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Google’s “no expectation” claim is the last defence of the indefensible

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By Simon Davies

Earlier this week Google formally declared that people using its email services should have “no legitimate expectation of privacy”. Predictably, the admission has sparked a sharp and hostile reaction from media commentators and rights groups.

Google filed the statement in response to a US class action lawsuit alleging that the interception and scanning functions of its GMail service violate federal and state wiretap laws (the company scans all emails to power the serving of ads to its customers).

When you sign up to a Google service, you become the company’s product and your rights are transmogrified into revenue. 

Google’s spin doctors were on the case from the outset, pushing an argument that the media had got it wrong, but the deposition speaks for itself. While it’s true that the document quotes from case law, Google’s fundamental position is poisonous to privacy.

The Google position is unsettling not just because it challenges fundamental privacy rights, but also because the company audaciously argues that it enjoys the same legal standing as law enforcement agencies.

The statement should not have come as a surprise to anyone. Google has already made its position on privacy abundantly clear in its one-sided user agreements. When you sign up to a Google service, you become the company’s product and your rights are transmogrified into revenue.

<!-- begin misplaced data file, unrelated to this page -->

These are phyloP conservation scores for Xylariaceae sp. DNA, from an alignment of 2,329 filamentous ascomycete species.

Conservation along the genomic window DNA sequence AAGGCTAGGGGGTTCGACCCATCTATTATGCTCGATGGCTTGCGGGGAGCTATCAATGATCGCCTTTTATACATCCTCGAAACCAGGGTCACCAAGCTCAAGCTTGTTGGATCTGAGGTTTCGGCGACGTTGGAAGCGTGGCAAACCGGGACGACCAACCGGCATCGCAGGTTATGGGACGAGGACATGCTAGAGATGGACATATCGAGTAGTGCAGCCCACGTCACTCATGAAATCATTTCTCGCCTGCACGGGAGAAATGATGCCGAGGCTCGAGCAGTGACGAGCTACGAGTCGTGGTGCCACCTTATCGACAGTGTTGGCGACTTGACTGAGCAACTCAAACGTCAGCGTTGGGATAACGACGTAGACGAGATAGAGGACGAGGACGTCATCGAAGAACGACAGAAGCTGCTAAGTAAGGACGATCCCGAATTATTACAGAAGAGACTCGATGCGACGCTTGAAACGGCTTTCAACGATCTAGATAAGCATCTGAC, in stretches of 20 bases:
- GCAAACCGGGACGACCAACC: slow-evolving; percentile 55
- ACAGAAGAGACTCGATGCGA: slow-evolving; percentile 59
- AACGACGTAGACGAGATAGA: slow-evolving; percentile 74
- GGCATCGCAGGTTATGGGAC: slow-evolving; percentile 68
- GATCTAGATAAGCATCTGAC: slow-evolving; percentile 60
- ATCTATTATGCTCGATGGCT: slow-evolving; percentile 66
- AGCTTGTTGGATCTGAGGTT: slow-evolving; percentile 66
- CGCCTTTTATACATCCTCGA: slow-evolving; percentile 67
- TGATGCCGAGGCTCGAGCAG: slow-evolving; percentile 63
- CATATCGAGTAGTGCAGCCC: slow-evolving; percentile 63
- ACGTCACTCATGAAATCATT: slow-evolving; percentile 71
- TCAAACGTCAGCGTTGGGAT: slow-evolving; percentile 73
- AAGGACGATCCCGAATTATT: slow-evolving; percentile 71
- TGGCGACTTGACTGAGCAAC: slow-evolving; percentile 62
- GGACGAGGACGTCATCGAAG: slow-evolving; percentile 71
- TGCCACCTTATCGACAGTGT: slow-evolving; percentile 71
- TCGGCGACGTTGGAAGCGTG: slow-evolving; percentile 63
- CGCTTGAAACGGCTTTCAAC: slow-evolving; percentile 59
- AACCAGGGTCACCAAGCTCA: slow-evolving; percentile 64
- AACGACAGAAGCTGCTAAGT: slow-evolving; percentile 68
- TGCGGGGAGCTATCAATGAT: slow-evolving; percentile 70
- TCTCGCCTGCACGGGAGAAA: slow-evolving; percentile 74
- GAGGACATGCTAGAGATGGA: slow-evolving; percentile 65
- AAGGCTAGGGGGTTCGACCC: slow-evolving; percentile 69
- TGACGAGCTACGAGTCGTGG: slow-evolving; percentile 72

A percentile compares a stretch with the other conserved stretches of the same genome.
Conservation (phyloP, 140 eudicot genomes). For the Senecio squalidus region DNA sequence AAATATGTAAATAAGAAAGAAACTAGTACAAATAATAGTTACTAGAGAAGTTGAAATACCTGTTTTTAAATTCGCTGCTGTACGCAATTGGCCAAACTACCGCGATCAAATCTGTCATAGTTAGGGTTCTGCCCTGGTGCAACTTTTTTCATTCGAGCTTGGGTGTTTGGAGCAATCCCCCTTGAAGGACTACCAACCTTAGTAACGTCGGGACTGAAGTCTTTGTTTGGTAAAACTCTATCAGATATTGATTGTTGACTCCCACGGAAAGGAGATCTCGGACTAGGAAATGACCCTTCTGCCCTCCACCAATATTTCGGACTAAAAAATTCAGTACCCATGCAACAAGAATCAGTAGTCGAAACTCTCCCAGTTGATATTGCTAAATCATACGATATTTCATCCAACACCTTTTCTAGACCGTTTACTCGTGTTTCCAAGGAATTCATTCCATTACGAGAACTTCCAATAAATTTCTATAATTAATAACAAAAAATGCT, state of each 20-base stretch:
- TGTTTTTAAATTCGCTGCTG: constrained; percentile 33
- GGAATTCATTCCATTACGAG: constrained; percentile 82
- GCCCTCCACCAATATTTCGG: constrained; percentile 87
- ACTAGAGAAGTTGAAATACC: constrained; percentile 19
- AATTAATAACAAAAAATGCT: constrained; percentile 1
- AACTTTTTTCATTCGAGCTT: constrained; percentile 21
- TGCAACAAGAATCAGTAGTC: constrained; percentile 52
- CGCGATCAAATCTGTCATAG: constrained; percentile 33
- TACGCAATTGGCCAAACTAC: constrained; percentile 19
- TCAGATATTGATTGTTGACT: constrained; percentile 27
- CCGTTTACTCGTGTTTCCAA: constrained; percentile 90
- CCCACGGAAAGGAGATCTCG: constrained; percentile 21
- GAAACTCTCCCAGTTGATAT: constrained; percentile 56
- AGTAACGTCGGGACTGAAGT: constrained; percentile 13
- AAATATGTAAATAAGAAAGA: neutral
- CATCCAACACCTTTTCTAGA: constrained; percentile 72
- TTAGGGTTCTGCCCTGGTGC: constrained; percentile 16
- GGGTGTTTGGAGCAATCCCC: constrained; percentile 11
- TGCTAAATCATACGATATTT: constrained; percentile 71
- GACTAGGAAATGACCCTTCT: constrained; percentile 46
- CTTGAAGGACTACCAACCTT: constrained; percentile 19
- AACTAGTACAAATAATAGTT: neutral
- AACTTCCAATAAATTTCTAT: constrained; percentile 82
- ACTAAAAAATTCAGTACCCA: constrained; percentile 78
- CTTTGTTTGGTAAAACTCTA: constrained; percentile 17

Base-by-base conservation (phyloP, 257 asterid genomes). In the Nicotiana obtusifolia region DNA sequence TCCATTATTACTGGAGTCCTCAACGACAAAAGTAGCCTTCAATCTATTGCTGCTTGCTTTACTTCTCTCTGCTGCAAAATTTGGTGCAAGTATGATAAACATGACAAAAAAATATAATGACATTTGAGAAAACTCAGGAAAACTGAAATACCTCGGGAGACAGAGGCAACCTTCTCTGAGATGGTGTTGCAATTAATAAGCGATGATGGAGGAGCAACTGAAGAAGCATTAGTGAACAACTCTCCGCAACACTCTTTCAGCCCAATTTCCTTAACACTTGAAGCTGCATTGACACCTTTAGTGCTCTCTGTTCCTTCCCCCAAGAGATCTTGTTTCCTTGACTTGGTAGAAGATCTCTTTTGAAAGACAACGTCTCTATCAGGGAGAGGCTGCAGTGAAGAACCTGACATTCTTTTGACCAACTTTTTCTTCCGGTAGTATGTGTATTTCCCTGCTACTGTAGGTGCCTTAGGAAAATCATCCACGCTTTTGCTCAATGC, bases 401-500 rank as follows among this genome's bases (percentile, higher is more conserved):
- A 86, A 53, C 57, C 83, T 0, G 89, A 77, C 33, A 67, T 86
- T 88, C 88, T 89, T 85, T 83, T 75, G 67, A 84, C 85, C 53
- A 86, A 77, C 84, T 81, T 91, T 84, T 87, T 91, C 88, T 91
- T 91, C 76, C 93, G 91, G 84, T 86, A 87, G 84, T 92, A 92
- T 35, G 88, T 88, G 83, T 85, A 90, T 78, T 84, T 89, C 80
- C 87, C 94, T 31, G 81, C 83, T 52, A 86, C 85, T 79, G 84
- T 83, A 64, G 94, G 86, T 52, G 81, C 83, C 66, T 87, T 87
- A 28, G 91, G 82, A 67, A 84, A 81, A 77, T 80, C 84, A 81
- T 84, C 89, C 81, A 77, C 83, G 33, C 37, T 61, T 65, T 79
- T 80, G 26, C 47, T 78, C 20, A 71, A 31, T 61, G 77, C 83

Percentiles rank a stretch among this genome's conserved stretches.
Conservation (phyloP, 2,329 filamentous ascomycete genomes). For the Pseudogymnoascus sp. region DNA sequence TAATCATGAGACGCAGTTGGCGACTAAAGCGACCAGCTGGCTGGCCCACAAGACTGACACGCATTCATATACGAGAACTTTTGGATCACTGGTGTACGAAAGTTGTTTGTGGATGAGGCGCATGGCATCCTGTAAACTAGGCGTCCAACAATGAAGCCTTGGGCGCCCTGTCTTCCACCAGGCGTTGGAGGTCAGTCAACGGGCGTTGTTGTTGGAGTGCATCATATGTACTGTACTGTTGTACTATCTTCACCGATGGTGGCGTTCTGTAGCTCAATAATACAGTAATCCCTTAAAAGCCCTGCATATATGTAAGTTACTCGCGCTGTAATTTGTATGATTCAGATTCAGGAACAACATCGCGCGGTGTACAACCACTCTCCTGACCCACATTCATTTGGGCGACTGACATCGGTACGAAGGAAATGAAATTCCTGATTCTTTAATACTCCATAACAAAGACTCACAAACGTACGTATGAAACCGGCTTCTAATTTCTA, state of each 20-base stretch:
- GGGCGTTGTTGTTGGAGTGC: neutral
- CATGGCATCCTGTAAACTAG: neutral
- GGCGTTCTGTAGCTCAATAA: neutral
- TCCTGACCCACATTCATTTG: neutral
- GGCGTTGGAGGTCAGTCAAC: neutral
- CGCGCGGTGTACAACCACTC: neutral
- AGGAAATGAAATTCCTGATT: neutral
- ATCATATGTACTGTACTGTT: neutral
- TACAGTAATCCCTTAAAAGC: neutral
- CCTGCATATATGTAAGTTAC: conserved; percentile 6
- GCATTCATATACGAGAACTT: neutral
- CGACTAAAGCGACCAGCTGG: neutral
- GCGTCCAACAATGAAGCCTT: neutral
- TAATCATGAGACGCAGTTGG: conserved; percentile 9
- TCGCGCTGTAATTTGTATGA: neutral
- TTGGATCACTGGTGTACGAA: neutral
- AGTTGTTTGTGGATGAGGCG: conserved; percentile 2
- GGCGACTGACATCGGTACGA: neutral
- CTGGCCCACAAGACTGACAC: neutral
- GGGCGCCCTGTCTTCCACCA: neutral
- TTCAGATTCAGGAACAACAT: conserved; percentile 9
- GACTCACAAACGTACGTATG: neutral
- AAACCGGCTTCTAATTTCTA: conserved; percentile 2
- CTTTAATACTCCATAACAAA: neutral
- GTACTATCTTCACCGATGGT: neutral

In the privacy realm, Google is amongst insalubrious company. The US Internal Revenue Service makes the same argument, as does the NSA. Both say the public should have no expectation of privacy of communications. However the difference is that those latter institutions can lay claim to protection of the public interest, whereas Google is a private interest. Unless, that is, Google is also arguing that as a partner of law enforcement and security agencies for data disclosure it should be given equivalent standing.

The “no expectation” claim is worrying at two levels. First, historically, before rights of any kind are won, the worst violators have argued that victims have no expectation of enjoying those claimed rights. Slaves had no expectation of freedom; children in care had no expectation of protection; employees had no expectation of protection against workplace surveillance; prisoners had no expectation of a right to safety or care. And historically, that’s when the full horrid story – and the corpses – start to appear. Google’s “no expectation” claim is the last defence of the indefensible.  

The trick for the likes of Google and the IRS is to anaesthetise the public by embedding the idea that rights are inconceivable

Second, there’s a quite nasty propaganda strategy at play here. Tell consumers they have no rights. Tell them often enough – and with repeated conviction – and they’ll learn to accept it. The trick for the likes of Google and the IRS is to anaesthetise the public by embedding the idea that rights are inconceivable, and then investing a lot of energy in explaining “why” they invade our privacy rather than “how” they plan to protect privacy. Welcome to the New Transparency.